- One of the world’s biggest drugmakers officially jumped into the race for coronavirus treatments and vaccines.
- The $US190 billion pharmaceutical company Merck announced three deals on Tuesday: two coronavirus vaccine programs along with an experimental COVID-19 antiviral pill.
- The two potential vaccines will begin human trials this year, Merck said. The pharma did not disclose a detailed development timeline or financial details of the deals.
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Merck has officially joined the sprint for a coronavirus treament or vaccine.
While dozens of biopharmaceutical companies have started this research, Merck stands apart as one of a few companies with the vast resources and experience to impact a pandemic. The $US190 billion pharma giant with more than 70,000 employees has one of the largest vaccine businesses in the world.
After vaguely hinting at coronavirus research efforts for several weeks, Merck unveiled its research ambitions Tuesday. The company highlighted three programs – two vaccine efforts and one experimental antiviral pill.
Read more: Scientists are racing to create a coronavirus vaccine that can halt the pandemic in its tracks. Here are the top 3 candidates from Moderna, Pfizer, and AstraZeneca aiming to be ready this fall.
“We will ensure that all of these programs have the resources, attention and focus they need – and that the COVID-19 pandemic demands,” Merck CEO Kenneth Frazier said in a statement.
Merck is collaborating with the nonprofit IAVI to build off its success in crafting an effective Ebola vaccine that was approved in the US last December. The US Biomedical Advanced Research and Development Authority is also providing funding to advance this vaccine candidate.
This candidate uses a type of animal virus called vesicular stomatitis virus. Merck’s scientists have been able to manipulate this virus to have it express certain proteins that can trigger an immune response. This platform worked for Ebola, leading Merck to produce the first US-approved Ebola vaccine.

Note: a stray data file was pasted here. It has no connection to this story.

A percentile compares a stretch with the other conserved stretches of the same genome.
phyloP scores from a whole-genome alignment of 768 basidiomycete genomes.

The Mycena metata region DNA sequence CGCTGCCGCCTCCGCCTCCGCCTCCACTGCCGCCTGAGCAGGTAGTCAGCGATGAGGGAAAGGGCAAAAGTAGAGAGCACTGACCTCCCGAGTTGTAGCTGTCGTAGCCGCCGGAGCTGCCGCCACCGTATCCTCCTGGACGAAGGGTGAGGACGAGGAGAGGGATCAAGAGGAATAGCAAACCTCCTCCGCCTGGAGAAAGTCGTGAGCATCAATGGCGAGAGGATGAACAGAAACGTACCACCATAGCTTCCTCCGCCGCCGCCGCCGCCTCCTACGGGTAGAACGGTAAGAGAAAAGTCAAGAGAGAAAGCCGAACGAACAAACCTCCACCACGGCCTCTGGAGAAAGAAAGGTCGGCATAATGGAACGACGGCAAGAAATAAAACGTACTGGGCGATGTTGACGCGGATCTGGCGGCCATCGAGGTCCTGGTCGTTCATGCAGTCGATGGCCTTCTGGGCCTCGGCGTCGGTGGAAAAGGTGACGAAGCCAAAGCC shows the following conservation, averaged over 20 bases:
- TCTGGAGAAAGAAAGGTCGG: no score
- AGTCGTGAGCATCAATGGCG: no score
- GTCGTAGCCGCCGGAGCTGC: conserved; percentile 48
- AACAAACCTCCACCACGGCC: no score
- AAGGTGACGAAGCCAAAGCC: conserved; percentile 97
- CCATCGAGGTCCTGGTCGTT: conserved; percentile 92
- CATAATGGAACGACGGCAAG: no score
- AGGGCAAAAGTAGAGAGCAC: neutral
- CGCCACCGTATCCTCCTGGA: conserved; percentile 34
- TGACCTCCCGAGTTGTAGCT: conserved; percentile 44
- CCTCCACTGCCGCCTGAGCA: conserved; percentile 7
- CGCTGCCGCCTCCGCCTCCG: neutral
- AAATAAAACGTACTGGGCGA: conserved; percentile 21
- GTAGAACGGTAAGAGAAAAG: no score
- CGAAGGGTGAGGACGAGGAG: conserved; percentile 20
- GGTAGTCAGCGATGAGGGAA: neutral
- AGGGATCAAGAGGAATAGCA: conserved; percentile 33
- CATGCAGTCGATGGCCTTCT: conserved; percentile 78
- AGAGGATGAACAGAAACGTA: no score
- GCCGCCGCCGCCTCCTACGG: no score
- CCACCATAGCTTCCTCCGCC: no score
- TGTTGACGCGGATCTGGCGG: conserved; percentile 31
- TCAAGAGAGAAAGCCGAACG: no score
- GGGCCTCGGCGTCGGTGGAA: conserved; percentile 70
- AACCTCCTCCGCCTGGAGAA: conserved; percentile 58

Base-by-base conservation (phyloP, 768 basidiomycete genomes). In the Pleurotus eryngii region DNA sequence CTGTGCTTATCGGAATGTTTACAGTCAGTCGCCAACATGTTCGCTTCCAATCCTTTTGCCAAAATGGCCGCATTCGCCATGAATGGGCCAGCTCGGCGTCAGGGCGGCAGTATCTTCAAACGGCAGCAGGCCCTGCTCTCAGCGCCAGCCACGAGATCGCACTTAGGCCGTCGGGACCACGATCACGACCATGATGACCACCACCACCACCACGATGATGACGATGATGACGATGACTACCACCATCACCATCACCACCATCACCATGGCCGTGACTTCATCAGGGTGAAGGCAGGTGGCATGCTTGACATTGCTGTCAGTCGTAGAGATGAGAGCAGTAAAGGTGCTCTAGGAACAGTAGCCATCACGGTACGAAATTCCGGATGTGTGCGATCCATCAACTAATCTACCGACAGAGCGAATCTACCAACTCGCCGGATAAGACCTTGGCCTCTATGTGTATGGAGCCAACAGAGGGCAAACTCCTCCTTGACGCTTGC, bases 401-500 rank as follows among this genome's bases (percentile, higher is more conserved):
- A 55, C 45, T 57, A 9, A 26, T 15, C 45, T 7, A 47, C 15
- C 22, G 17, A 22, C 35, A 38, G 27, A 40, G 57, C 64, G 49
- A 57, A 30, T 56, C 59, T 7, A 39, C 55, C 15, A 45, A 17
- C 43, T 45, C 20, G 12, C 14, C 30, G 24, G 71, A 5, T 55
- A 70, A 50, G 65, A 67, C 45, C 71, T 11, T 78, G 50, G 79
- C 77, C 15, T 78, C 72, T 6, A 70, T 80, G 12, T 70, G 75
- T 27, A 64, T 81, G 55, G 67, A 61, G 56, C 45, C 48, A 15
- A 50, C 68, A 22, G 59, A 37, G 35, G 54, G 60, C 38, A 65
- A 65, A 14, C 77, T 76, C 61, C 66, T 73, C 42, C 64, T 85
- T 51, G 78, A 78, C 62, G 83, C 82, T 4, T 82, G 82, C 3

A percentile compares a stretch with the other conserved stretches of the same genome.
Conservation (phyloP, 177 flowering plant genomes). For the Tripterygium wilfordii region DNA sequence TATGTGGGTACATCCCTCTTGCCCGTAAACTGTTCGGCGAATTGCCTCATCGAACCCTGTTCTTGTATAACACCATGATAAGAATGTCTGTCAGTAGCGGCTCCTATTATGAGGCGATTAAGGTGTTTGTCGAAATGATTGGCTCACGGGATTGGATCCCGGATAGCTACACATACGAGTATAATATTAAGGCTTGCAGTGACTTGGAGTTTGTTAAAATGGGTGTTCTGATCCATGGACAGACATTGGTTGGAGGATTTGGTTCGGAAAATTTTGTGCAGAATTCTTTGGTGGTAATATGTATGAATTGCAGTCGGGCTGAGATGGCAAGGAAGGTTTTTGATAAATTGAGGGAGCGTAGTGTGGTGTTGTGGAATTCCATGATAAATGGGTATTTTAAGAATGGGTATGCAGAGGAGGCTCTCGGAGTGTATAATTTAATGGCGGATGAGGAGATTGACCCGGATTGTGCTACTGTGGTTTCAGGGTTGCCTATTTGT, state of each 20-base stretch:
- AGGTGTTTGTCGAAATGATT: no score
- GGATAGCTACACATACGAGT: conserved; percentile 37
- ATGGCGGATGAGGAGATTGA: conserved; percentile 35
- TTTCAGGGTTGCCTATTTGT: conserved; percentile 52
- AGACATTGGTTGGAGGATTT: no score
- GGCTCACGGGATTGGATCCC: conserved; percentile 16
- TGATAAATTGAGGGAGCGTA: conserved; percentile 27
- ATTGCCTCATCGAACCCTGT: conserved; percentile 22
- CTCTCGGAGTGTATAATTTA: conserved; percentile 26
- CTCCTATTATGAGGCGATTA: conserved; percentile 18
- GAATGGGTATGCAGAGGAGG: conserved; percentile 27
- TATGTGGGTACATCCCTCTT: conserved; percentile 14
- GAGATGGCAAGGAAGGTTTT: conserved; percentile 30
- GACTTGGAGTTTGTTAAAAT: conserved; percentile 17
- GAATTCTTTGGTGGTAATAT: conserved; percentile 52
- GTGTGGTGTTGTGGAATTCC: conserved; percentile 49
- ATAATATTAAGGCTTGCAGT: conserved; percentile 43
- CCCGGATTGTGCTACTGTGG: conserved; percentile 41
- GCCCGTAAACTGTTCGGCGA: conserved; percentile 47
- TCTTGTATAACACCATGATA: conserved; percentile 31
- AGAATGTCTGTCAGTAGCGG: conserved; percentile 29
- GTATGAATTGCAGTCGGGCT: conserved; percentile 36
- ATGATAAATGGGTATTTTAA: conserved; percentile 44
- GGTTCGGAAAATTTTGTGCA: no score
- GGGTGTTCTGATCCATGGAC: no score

Merck said a coronavirus vaccine candidate should start human trials sometime in 2020. If successful, Merck and IAVI said they will make it affordable and accessible globally.
Merck also said it is buying Themis, a private biotech company working on vaccines. The company has specialised in using the measles virus to deliver vaccines. The virus acts as the delivery system to provide human cells with an antigen. Themis first licensed the technology in 2010 from the Pasteur Institute, a leading French nonprofit research group.
Themis has been working alongside the Pasteur Institute and the University of Pittsburgh to craft a coronavirus vaccine candidate. The group has received funding from the Coalition for Epidemic Preparedness Innovations.
Finally, Merck signed a deal with Ridgeback Biotherapeutics for a possible antiviral COVID-19 treatment. Called EIDD-2081, Merck said early clinical studies showed the experimental drug is well tolerated in humans.
Merck didn’t disclose financial details of any of these deals.
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